The Joto area, on the other hand, flourished as agricultural land and became a popular vacation spot. In the Meiji period, the area developed into an industrial hub, taking advantage of the vast land and water transportation.

Although the area was severely damaged in the Great Kanto Earthquake, large-scale rezoning was carried out and the area was gradually rebuilt. Most of the existing bridges were constructed during this time.

In 1947, Fukagawa and Joto wards merged to form Koto Ward, named after its location east of the Sumida River. Postwar reconstruction was remarkable, and a rush to build metropolitan housing continued. Although the area was vulnerable to flooding, extensive construction of levees and other infrastructure, as well as the construction of subways and the Metropolitan Expressway, improved both safety and convenience.

Areas of Koto Ward

Along the Subway Tozai Line

Monzennakacho 門前仲町

This town is in front of the well-known Fukagawa Fudo and Tomioka Hachiman Shrine. It is positioned as the cultural centre of “Fukagawa” in Koto Ward, and land prices are extremely high, partly because it is next to Kayabacho station and served by the Oedo subway line. However, a short distance from the station, the “Oharu” Chinese noodle shop with a three-coloured flag barracks stands tall and appeals to the Showa-era downtown atmosphere.

Kiba 木場

Koto City Ward Area Guide_ Areas of Koto City Ward - Kiba 木場_
Credit: Kaz Ish

This was the lumberyard area before Shinkiba. The area surrounding Kiba Park, an oasis for Koto Ward residents, has been encroached upon by the chalet power of Kiyosumi Shirakawa, where conscious people gather, and is now popular among new residents who mistakenly think Fukagawa is a fashionable town.

Toyocho 東陽町

Koto City Ward Area Guide_ Areas of Koto City Ward - Toyocho 東陽町_
Credit: Kansai-good

Home to the Koto Ward Office and the Driver’s License Examination Centre, Toyocho developed as an office district to alleviate congestion on the Tozai Line, which is well-known for its hellish commute. However, the population along the line has increased too much, causing it to become a burnt hole.

Toyo 1-chome is the site of the Suzaki Amusement Centre, the second largest after Yoshiwara. The café buildings of the postwar Suzaki Paradise on the red line were also completely destroyed.

Minamisunamachi 南砂町

Koto City Ward Area Guide_ Areas of Koto City Ward - Minamisunamachi 南砂町_
Credit: Kansai-good

The southern end of Sunamachi is said to be the worst neighbourhood in Koto Ward. In front of the station, there are only warehouses, apartment complexes, condominiums, and Sunamo. Sunamachi Ginza Shopping District, the kitchen of downtown, is famous, but it is a 20-minute walk from the station, which is quite far. The area looks like a suburb with many roadside stores and shopping malls.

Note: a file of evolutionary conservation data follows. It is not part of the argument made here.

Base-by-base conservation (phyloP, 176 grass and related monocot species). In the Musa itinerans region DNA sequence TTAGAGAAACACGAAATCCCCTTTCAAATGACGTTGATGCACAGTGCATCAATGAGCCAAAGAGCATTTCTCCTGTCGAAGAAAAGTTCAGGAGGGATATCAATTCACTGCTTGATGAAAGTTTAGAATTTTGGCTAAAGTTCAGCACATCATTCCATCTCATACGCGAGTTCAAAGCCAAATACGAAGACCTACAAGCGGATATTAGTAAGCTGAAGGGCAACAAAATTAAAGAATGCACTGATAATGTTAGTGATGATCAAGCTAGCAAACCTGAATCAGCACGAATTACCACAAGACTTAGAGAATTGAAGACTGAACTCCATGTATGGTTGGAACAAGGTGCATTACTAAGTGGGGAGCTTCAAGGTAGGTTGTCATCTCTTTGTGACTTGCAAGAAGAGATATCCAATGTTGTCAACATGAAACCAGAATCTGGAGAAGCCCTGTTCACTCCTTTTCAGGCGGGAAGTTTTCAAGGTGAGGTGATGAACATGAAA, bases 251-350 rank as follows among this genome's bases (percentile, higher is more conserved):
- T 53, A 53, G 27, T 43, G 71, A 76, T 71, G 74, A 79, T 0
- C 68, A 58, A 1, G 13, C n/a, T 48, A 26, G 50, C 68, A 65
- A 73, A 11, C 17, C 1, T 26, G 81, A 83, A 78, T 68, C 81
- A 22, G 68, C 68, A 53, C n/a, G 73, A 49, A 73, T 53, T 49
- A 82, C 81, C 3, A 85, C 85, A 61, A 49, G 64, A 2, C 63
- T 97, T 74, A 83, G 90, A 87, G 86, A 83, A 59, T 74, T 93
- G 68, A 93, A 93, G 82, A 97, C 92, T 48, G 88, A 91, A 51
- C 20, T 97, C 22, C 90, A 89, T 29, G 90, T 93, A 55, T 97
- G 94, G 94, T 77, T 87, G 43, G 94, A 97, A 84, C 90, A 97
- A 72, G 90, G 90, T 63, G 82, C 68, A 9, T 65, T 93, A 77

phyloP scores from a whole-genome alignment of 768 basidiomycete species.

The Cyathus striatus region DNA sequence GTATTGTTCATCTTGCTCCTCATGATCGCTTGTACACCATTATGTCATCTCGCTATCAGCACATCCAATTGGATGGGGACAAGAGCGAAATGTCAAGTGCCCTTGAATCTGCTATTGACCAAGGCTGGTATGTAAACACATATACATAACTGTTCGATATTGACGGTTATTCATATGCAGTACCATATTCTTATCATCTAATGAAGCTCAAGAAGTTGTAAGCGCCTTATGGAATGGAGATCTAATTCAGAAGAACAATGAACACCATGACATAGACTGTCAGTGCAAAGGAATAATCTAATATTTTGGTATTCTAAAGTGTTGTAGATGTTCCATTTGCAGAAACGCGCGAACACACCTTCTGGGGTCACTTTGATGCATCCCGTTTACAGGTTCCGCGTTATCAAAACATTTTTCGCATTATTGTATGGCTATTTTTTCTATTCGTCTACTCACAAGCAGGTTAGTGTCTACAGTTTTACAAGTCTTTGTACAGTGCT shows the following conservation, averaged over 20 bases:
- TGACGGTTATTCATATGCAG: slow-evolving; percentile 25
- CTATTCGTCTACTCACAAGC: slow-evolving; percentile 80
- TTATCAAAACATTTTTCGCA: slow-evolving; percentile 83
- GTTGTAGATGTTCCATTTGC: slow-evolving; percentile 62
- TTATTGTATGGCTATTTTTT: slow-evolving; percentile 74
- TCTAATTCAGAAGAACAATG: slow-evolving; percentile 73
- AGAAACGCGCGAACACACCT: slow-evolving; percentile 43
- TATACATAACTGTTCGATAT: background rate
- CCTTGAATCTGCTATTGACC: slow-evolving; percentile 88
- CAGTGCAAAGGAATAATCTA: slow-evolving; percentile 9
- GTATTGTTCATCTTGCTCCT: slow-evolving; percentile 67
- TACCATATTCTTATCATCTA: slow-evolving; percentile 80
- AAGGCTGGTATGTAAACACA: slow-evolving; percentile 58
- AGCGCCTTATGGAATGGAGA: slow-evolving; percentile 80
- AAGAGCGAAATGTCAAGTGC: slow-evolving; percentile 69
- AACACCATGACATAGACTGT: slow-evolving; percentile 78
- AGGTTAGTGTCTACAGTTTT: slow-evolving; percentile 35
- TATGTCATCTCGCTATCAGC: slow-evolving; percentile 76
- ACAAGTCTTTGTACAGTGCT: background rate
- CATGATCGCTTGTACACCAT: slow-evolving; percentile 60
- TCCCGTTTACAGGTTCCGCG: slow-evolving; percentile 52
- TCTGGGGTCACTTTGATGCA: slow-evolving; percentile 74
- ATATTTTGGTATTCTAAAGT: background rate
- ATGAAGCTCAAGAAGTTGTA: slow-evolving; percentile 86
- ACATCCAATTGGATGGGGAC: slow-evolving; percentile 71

Along the Subway Hanzomon Line

Kiyosumi-Shirakawa 清澄白河

Koto City Ward Area Guide_ Areas of Koto City Ward - Kiyosumi-Shirakawa 清澄白河
Credit: 東京特許許可局

A town of temples and graveyards that has been transformed into a coffee town for the conscious and fashion-conscious due to the direct connection from Shibuya to Kiyosumi-Shirakawa by the Hanzomon Line.

The organic café eateries that have proliferated like bamboo shoots after the rain in recent years offer the usual West Coast delicacies. Blue Bottle Coffee, Kiyosumi Garden, and the Museum of Contemporary Art Tokyo are among their favourites.

Sumiyoshi 住吉

Koto City Ward Area Guide_ Areas of Koto City Ward - Sumiyoshi 住吉
Credit: KishujiRapid

Famous for Sarue Onshi Park and Tomomi Hanahara’s mother’s company, Sumiyoshi retains its Showa-era charm. Ogibashi, across the Onagi River, is a shopping district that has been left behind by the city’s development.

Along the Toei Shinjuku Line

Morishita 森下

Koto City Ward Area Guide_ Areas of Koto City Ward - Morishita 森下
Credit: KishujiRapid

A place associated with Suiwa Tagawa of “Norakuro”, known only to the Showa generation. Passing through the Takahashi Rakurod shopping street, which has been left behind by the times, you will find an area that used to be the second largest entertainment district after Yamaya. The area is dotted with simple lodging houses and old-fashioned business hotels.

Nishi Oshima 西大島

Koto City Ward Area Guide_ Areas of Koto City Ward - Nishi Oshima 西大島
Credit: Shinta ka